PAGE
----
Simple, perhaps too simple - Chronos Review: Before the Ashes
Once you have overcome the initial obstacle of getting used to the commands, solid gameplay will unfold in front of you, albeit perhaps too simple and lacking in choice. Initially, your warrior will be equipped with a simple wooden shield and a sword or an ax, based on the choice you made initially, which obviously will "climb", then increase their effectiveness, based respectively on your agility and your strength.
By grinding enemies on enemies you can level up and acquire two skill points to spend in the few features present. There will also be few weapons and shields available during the game, while as regards other types of equipment ... it is not present. The possibilities of direct customization of your hero are therefore reduced to weapon and shield, and to a mechanic that is the real beating heart of the title.
Getting older, getting wiser – Review Chronos: Before the Ashes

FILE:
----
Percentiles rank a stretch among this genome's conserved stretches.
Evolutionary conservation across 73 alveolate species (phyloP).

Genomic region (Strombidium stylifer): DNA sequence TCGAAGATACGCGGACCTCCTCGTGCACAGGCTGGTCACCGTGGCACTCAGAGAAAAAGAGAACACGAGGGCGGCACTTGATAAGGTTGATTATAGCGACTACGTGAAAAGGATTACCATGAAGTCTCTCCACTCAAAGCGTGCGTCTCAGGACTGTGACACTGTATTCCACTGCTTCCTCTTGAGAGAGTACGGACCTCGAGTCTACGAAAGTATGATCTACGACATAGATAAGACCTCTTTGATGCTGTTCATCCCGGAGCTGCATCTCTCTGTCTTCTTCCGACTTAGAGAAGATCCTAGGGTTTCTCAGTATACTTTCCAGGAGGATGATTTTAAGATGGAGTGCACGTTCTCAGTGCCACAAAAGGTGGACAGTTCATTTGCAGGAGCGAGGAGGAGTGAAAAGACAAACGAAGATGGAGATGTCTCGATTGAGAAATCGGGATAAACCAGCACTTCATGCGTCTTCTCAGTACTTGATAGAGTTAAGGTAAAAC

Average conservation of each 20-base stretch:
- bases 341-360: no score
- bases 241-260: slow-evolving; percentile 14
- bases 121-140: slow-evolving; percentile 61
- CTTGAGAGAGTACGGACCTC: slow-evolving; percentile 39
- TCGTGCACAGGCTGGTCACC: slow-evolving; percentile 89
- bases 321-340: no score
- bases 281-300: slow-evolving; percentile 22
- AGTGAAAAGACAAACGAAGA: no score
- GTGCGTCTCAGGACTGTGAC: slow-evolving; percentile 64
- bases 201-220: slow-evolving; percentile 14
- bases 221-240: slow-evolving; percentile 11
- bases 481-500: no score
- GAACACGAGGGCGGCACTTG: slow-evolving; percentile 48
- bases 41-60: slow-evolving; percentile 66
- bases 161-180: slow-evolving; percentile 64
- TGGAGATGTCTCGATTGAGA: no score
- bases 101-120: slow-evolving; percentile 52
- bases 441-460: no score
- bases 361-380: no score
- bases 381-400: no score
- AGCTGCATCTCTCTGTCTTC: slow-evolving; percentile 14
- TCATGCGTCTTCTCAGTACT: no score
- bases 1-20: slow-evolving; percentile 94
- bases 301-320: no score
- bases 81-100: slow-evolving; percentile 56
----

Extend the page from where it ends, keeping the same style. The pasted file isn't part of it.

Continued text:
In fact, at every death your warrior will age by a year. If this may initially seem irrelevant for gameplay purposes, in the long run you will find that with advancing age the propensity towards some characteristics of your protagonist changes. So, if the snappy XNUMX-year-old obviously prefers strength, vitality and agility, as we age the joints start to ache and we move on to prefer arcane and magical abilities. Thus, a too old protagonist will require more skill points to increase strength, less for the arcane.
This interesting mechanic doesn't end here, because every 10 years you will be able to unlock a "perk", a permanent passive ability for the protagonist. These vary a lot according to the age of the character, ranging from the simplest ones such as an increase in life or experience obtained in the fights, to other much more intriguing (which we do not want to spoil you). The same attention, unfortunately, has not been devoted to upgrading weapons, which ultimately results in using a key within the inventory, spending stones dropped by enemies.
Occhio! – Review Chronos: Before the Ashes
The exploration of the game world of Chronos Before The Ashes is initially bored by a constant reuse of textures, which makes orientation difficult, especially in the first areas of the game. However, it must be said that, artistically speaking, the title of Gunfire Games works all right, managing to mix different styles and color palettes that make everything really pleasant. A pity for the little detail reserved for the interiors, for the most part bare and aseptic, but also here: the VR nature of the title makes itself felt.